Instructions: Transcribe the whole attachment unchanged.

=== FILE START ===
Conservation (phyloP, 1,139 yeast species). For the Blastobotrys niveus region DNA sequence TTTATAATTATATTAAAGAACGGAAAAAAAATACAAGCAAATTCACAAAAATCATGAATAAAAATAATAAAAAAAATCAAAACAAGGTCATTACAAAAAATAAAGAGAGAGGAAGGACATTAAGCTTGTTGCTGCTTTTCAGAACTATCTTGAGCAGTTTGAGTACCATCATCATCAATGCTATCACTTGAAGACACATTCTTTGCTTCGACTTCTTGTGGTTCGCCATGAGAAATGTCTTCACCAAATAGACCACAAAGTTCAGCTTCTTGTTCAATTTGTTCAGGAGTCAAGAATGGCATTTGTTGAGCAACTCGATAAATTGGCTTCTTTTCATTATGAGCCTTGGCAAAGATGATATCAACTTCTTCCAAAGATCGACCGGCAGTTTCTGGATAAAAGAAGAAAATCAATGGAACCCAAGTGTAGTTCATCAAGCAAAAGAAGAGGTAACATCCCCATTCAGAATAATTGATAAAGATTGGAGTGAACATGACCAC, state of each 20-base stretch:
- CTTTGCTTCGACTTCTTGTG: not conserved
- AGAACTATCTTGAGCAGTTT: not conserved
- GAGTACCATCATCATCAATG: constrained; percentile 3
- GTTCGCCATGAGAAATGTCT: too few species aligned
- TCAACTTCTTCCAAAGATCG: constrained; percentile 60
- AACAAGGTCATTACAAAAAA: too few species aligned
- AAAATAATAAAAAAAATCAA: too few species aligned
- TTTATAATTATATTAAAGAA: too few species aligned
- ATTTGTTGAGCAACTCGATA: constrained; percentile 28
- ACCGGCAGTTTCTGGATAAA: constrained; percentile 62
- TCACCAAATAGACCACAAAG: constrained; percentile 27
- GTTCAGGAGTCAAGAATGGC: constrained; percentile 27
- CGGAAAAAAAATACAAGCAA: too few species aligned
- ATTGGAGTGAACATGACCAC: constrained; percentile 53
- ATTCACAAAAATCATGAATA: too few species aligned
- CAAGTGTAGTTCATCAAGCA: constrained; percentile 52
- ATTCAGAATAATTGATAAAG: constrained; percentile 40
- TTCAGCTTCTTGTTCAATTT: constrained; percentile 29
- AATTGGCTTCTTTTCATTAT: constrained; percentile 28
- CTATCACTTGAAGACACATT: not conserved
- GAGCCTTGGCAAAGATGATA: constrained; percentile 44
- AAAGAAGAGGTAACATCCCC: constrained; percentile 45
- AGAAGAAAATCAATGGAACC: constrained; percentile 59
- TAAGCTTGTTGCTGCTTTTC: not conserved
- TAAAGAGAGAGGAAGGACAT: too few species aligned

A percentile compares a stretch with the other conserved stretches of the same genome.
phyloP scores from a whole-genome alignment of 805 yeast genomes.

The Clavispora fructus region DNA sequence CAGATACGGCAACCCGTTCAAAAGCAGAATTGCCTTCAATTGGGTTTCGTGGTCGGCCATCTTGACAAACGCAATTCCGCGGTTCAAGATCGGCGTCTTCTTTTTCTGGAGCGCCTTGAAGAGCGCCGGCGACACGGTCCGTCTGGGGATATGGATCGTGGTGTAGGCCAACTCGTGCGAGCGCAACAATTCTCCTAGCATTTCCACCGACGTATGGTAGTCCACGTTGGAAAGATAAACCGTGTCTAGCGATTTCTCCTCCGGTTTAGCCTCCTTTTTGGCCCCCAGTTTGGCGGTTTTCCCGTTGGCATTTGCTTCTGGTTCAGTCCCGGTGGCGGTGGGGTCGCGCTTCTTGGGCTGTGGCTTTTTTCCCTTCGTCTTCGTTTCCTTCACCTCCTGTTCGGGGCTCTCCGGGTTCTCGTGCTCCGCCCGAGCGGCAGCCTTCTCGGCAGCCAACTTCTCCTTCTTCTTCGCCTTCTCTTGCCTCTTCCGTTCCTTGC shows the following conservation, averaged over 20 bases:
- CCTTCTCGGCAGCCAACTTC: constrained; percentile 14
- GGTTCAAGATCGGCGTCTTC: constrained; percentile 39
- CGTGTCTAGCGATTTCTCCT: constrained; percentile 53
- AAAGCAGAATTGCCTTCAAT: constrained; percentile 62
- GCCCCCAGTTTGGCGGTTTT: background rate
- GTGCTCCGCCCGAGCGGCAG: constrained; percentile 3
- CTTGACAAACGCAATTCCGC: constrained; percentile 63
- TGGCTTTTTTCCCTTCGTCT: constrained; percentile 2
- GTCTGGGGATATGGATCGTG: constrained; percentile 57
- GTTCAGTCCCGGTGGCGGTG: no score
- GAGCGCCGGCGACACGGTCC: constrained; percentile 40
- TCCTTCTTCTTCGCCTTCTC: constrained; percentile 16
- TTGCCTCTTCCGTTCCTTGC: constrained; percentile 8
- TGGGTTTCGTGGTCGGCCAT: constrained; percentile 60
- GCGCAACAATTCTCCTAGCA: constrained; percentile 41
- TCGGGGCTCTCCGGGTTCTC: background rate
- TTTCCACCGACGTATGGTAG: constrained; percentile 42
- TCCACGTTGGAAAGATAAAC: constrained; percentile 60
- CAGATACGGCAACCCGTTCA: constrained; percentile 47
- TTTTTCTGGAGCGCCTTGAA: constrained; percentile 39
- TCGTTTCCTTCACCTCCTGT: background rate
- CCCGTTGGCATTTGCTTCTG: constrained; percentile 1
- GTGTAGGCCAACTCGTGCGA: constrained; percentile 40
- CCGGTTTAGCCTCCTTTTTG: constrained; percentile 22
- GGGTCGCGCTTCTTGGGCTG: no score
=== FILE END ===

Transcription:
Conservation (phyloP, 1,139 yeast species). For the Blastobotrys niveus region DNA sequence TTTATAATTATATTAAAGAACGGAAAAAAAATACAAGCAAATTCACAAAAATCATGAATAAAAATAATAAAAAAAATCAAAACAAGGTCATTACAAAAAATAAAGAGAGAGGAAGGACATTAAGCTTGTTGCTGCTTTTCAGAACTATCTTGAGCAGTTTGAGTACCATCATCATCAATGCTATCACTTGAAGACACATTCTTTGCTTCGACTTCTTGTGGTTCGCCATGAGAAATGTCTTCACCAAATAGACCACAAAGTTCAGCTTCTTGTTCAATTTGTTCAGGAGTCAAGAATGGCATTTGTTGAGCAACTCGATAAATTGGCTTCTTTTCATTATGAGCCTTGGCAAAGATGATATCAACTTCTTCCAAAGATCGACCGGCAGTTTCTGGATAAAAGAAGAAAATCAATGGAACCCAAGTGTAGTTCATCAAGCAAAAGAAGAGGTAACATCCCCATTCAGAATAATTGATAAAGATTGGAGTGAACATGACCAC, state of each 20-base stretch:
- CTTTGCTTCGACTTCTTGTG: not conserved
- AGAACTATCTTGAGCAGTTT: not conserved
- GAGTACCATCATCATCAATG: constrained; percentile 3
- GTTCGCCATGAGAAATGTCT: too few species aligned
- TCAACTTCTTCCAAAGATCG: constrained; percentile 60
- AACAAGGTCATTACAAAAAA: too few species aligned
- AAAATAATAAAAAAAATCAA: too few species aligned
- TTTATAATTATATTAAAGAA: too few species aligned
- ATTTGTTGAGCAACTCGATA: constrained; percentile 28
- ACCGGCAGTTTCTGGATAAA: constrained; percentile 62
- TCACCAAATAGACCACAAAG: constrained; percentile 27
- GTTCAGGAGTCAAGAATGGC: constrained; percentile 27
- CGGAAAAAAAATACAAGCAA: too few species aligned
- ATTGGAGTGAACATGACCAC: constrained; percentile 53
- ATTCACAAAAATCATGAATA: too few species aligned
- CAAGTGTAGTTCATCAAGCA: constrained; percentile 52
- ATTCAGAATAATTGATAAAG: constrained; percentile 40
- TTCAGCTTCTTGTTCAATTT: constrained; percentile 29
- AATTGGCTTCTTTTCATTAT: constrained; percentile 28
- CTATCACTTGAAGACACATT: not conserved
- GAGCCTTGGCAAAGATGATA: constrained; percentile 44
- AAAGAAGAGGTAACATCCCC: constrained; percentile 45
- AGAAGAAAATCAATGGAACC: constrained; percentile 59
- TAAGCTTGTTGCTGCTTTTC: not conserved
- TAAAGAGAGAGGAAGGACAT: too few species aligned

A percentile compares a stretch with the other conserved stretches of the same genome.
phyloP scores from a whole-genome alignment of 805 yeast genomes.

The Clavispora fructus region DNA sequence CAGATACGGCAACCCGTTCAAAAGCAGAATTGCCTTCAATTGGGTTTCGTGGTCGGCCATCTTGACAAACGCAATTCCGCGGTTCAAGATCGGCGTCTTCTTTTTCTGGAGCGCCTTGAAGAGCGCCGGCGACACGGTCCGTCTGGGGATATGGATCGTGGTGTAGGCCAACTCGTGCGAGCGCAACAATTCTCCTAGCATTTCCACCGACGTATGGTAGTCCACGTTGGAAAGATAAACCGTGTCTAGCGATTTCTCCTCCGGTTTAGCCTCCTTTTTGGCCCCCAGTTTGGCGGTTTTCCCGTTGGCATTTGCTTCTGGTTCAGTCCCGGTGGCGGTGGGGTCGCGCTTCTTGGGCTGTGGCTTTTTTCCCTTCGTCTTCGTTTCCTTCACCTCCTGTTCGGGGCTCTCCGGGTTCTCGTGCTCCGCCCGAGCGGCAGCCTTCTCGGCAGCCAACTTCTCCTTCTTCTTCGCCTTCTCTTGCCTCTTCCGTTCCTTGC shows the following conservation, averaged over 20 bases:
- CCTTCTCGGCAGCCAACTTC: constrained; percentile 14
- GGTTCAAGATCGGCGTCTTC: constrained; percentile 39
- CGTGTCTAGCGATTTCTCCT: constrained; percentile 53
- AAAGCAGAATTGCCTTCAAT: constrained; percentile 62
- GCCCCCAGTTTGGCGGTTTT: background rate
- GTGCTCCGCCCGAGCGGCAG: constrained; percentile 3
- CTTGACAAACGCAATTCCGC: constrained; percentile 63
- TGGCTTTTTTCCCTTCGTCT: constrained; percentile 2
- GTCTGGGGATATGGATCGTG: constrained; percentile 57
- GTTCAGTCCCGGTGGCGGTG: no score
- GAGCGCCGGCGACACGGTCC: constrained; percentile 40
- TCCTTCTTCTTCGCCTTCTC: constrained; percentile 16
- TTGCCTCTTCCGTTCCTTGC: constrained; percentile 8
- TGGGTTTCGTGGTCGGCCAT: constrained; percentile 60
- GCGCAACAATTCTCCTAGCA: constrained; percentile 41
- TCGGGGCTCTCCGGGTTCTC: background rate
- TTTCCACCGACGTATGGTAG: constrained; percentile 42
- TCCACGTTGGAAAGATAAAC: constrained; percentile 60
- CAGATACGGCAACCCGTTCA: constrained; percentile 47
- TTTTTCTGGAGCGCCTTGAA: constrained; percentile 39
- TCGTTTCCTTCACCTCCTGT: background rate
- CCCGTTGGCATTTGCTTCTG: constrained; percentile 1
- GTGTAGGCCAACTCGTGCGA: constrained; percentile 40
- CCGGTTTAGCCTCCTTTTTG: constrained; percentile 22
- GGGTCGCGCTTCTTGGGCTG: no score